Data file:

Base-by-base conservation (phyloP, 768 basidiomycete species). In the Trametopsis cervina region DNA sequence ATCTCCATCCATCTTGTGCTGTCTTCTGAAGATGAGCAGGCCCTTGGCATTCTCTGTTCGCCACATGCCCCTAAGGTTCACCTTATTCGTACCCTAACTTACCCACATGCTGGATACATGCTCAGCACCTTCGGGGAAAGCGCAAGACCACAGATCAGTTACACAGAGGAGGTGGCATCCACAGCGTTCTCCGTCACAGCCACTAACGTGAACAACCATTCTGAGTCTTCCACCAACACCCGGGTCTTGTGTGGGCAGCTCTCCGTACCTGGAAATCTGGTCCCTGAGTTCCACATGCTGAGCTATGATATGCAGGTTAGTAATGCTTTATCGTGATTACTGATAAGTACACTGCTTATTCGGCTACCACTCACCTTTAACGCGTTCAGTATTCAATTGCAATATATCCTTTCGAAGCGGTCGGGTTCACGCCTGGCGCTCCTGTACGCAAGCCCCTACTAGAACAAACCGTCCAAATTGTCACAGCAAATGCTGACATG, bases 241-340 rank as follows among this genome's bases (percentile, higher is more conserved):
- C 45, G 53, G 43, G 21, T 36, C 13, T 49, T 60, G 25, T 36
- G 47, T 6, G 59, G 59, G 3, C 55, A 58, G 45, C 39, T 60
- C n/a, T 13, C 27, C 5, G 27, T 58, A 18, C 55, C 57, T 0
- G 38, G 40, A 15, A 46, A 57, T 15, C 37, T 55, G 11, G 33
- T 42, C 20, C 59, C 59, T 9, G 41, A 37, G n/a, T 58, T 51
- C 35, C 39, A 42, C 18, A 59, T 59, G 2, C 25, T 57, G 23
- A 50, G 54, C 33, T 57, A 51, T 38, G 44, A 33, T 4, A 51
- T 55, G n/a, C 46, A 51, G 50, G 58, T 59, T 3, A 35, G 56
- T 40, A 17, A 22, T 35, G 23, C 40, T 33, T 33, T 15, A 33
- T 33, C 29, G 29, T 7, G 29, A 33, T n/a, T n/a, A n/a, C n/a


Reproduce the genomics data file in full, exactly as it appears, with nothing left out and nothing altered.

Base-by-base conservation (phyloP, 768 basidiomycete species). In the Trametopsis cervina region DNA sequence ATCTCCATCCATCTTGTGCTGTCTTCTGAAGATGAGCAGGCCCTTGGCATTCTCTGTTCGCCACATGCCCCTAAGGTTCACCTTATTCGTACCCTAACTTACCCACATGCTGGATACATGCTCAGCACCTTCGGGGAAAGCGCAAGACCACAGATCAGTTACACAGAGGAGGTGGCATCCACAGCGTTCTCCGTCACAGCCACTAACGTGAACAACCATTCTGAGTCTTCCACCAACACCCGGGTCTTGTGTGGGCAGCTCTCCGTACCTGGAAATCTGGTCCCTGAGTTCCACATGCTGAGCTATGATATGCAGGTTAGTAATGCTTTATCGTGATTACTGATAAGTACACTGCTTATTCGGCTACCACTCACCTTTAACGCGTTCAGTATTCAATTGCAATATATCCTTTCGAAGCGGTCGGGTTCACGCCTGGCGCTCCTGTACGCAAGCCCCTACTAGAACAAACCGTCCAAATTGTCACAGCAAATGCTGACATG, bases 241-340 rank as follows among this genome's bases (percentile, higher is more conserved):
- C 45, G 53, G 43, G 21, T 36, C 13, T 49, T 60, G 25, T 36
- G 47, T 6, G 59, G 59, G 3, C 55, A 58, G 45, C 39, T 60
- C n/a, T 13, C 27, C 5, G 27, T 58, A 18, C 55, C 57, T 0
- G 38, G 40, A 15, A 46, A 57, T 15, C 37, T 55, G 11, G 33
- T 42, C 20, C 59, C 59, T 9, G 41, A 37, G n/a, T 58, T 51
- C 35, C 39, A 42, C 18, A 59, T 59, G 2, C 25, T 57, G 23
- A 50, G 54, C 33, T 57, A 51, T 38, G 44, A 33, T 4, A 51
- T 55, G n/a, C 46, A 51, G 50, G 58, T 59, T 3, A 35, G 56
- T 40, A 17, A 22, T 35, G 23, C 40, T 33, T 33, T 15, A 33
- T 33, C 29, G 29, T 7, G 29, A 33, T n/a, T n/a, A n/a, C n/a